Waking the Giant: NWF Rallies Around Core Beliefs
“It’s really hard to wake a sleeping giant,” Collin said, paraphrasing a friend. “But once that giant is awake, it’s almost impossible to get him down again.”
That metaphorical giant is the conservation army that NWF—through the power of its members and affiliates—represents. The troops were there before our eyes, depicted in a large copy of the famous cartoon by conservationist and NWF founder Ding Darling. In it, an endless line of people—men and women, hunters and anglers, farmers and ranchers, youth groups and gardeners, birders and biologists—march together to the nation’s capital to demand not just sympathy for conservation but legislative action to make it happen.
Though drawn in the 1930s, that cartoon resonates more than ever today. “If we mobilize the power of our full constituency, we can move mountains,” Collin said. But how?
To find out, he hit the heartland, meeting affiliate leaders and listening more than talking. From grasslands to deserts, the Great Lakes to the Gulf, mountain streams to coastal dunes, NWF’s partners have shared their concerns and hopes. There has been plenty of disagreement and debate about solving the problems of land and wildlife conservation, but that “messiness is one of the things that makes us great,” Collin said. “If we can’t have these conversations, who can?”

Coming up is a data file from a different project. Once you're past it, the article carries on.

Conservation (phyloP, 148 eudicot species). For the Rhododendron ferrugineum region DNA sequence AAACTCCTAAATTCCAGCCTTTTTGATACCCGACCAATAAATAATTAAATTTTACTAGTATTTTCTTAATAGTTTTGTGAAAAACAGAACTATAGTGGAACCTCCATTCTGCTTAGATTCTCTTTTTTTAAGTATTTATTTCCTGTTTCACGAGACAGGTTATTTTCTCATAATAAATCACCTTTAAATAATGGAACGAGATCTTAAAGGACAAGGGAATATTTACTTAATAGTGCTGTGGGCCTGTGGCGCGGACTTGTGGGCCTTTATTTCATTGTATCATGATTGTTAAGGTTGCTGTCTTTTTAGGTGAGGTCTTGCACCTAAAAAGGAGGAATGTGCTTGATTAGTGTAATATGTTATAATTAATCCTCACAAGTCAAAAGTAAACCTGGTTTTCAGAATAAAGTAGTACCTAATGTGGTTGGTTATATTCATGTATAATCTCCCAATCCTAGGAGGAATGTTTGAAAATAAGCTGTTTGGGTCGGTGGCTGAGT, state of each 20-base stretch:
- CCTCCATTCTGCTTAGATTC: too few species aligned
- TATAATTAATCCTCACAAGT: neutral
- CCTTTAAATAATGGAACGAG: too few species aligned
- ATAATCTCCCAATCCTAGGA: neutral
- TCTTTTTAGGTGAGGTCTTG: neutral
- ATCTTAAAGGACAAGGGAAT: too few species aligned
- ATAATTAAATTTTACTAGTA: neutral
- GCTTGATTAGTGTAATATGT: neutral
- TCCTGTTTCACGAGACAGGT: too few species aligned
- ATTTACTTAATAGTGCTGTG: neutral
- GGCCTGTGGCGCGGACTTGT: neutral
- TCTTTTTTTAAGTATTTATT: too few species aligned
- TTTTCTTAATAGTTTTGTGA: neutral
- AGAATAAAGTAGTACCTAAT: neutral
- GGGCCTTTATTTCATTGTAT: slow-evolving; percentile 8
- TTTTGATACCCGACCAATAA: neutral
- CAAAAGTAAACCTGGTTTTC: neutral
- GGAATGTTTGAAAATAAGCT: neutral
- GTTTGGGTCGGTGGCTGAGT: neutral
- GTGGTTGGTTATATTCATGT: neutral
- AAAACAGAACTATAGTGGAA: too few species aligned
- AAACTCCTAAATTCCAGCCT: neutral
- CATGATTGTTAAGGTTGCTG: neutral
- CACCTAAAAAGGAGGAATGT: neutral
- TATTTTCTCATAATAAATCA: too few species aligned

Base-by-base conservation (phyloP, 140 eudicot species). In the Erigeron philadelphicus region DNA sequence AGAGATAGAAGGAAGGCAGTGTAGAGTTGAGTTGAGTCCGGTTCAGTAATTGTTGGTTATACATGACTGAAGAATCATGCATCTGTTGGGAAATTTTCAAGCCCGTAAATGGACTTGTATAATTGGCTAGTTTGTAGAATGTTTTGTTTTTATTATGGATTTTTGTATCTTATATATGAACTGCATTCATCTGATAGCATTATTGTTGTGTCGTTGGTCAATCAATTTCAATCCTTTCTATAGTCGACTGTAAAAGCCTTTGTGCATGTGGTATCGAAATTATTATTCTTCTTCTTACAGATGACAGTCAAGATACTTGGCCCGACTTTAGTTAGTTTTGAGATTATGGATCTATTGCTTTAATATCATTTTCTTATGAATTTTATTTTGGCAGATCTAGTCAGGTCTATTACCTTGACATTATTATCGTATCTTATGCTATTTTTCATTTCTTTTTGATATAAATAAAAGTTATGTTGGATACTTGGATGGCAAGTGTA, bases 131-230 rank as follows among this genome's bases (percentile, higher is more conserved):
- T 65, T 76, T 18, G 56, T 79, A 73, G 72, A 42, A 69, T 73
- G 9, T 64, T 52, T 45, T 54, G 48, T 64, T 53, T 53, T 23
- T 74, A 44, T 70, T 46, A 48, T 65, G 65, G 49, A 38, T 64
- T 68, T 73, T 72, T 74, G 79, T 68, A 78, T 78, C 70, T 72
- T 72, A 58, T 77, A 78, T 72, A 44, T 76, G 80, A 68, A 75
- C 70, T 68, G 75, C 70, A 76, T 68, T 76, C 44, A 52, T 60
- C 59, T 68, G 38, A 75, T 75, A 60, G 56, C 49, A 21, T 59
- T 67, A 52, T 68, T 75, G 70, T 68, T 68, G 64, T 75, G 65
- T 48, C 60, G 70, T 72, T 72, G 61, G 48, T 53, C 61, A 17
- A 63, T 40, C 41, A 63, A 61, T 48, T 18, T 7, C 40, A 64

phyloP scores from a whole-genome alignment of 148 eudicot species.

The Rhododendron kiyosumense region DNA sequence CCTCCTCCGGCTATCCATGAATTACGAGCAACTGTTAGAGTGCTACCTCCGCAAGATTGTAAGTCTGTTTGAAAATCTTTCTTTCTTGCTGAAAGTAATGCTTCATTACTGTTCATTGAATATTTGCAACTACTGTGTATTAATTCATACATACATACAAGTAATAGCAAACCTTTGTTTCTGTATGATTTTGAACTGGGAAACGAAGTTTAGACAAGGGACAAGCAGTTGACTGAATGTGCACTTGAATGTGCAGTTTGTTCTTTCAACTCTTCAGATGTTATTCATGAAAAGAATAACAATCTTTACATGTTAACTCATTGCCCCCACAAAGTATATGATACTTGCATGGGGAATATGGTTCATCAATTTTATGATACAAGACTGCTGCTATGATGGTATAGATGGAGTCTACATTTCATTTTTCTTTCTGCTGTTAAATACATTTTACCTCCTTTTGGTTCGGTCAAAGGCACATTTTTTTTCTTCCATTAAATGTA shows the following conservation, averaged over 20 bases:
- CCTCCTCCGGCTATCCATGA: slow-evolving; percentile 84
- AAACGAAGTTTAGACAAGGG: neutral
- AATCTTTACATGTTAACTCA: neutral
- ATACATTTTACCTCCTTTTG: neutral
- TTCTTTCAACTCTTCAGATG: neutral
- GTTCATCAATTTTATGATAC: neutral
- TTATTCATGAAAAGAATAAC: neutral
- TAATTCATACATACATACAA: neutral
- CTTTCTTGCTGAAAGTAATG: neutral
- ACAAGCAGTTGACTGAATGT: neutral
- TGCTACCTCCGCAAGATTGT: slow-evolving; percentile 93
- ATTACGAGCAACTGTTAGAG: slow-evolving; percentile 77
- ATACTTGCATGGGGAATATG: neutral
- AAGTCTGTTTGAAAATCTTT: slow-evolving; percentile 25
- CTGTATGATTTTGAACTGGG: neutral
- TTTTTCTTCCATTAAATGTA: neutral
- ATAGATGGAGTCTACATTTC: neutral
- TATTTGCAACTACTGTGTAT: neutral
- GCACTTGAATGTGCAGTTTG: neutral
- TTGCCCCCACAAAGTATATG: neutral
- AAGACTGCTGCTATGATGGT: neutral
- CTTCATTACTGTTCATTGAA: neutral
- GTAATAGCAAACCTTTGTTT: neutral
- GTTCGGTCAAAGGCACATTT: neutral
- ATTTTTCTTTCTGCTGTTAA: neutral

Ultimately, he found far more that unites than divides us. So he worked with others to weave those common threads into a quilt of uncommon strength.That strength inspired a simple, eloquent statement called “We Believe,” which Collin unveiled to the assembled crowd. Projected on a large screen for all to see, it’s a set of principles—passed unanimously by NWF affiliates—that outline our commitment to science-based conservation, our willingness to transcend political boundaries for the sake of stewardship, and our obligation to ensure that future generations enjoy healthy air, water, lands, and wildlife.
Collin read briefly from the statement’s introduction, citing our “sacred duty and obligation” to protect and build upon our conservation heritage. “To this end,” he said, “we believe … ”
Then he fell silent. Without fanfare or introduction, an affiliate member in the crowd stood and read aloud the first belief: “Our nation’s wildlife, fish, healthy waters, clean air, and public lands are a birthright of all Americans.”
Then another person stood to read, then another, and another—men and women from across the nation, reading simple principles with profound impact. They noted the “sacred duty” of government to sustain public-trust resources with adequate funding and science-based action. They asserted that healthy forests, waters, and wild lands are vital to our health, economy, and quality of life. They affirmed our responsibility to get children outdoors for their own happiness and to instill a conservation ethic. And they proclaimed our commitment to build a diverse and inclusive national conservation movement.
The power of each individual voice stating principles of what “we” as a federation believe was for me—and I imagine for everyone in that room—intensely moving, heartfelt, and real. It felt like the beginning of something truly new, rooted in our founding yet reborn. In that moment, we the people of NWF were clearly forming a more perfect union, understanding the paradox that if an organization wants to speak with one voice, then many voices must be heard.
“This is the first time in 50 years that we’re stating the principles that unite us as a federation,” Collin said. “We’re waking up the giant.”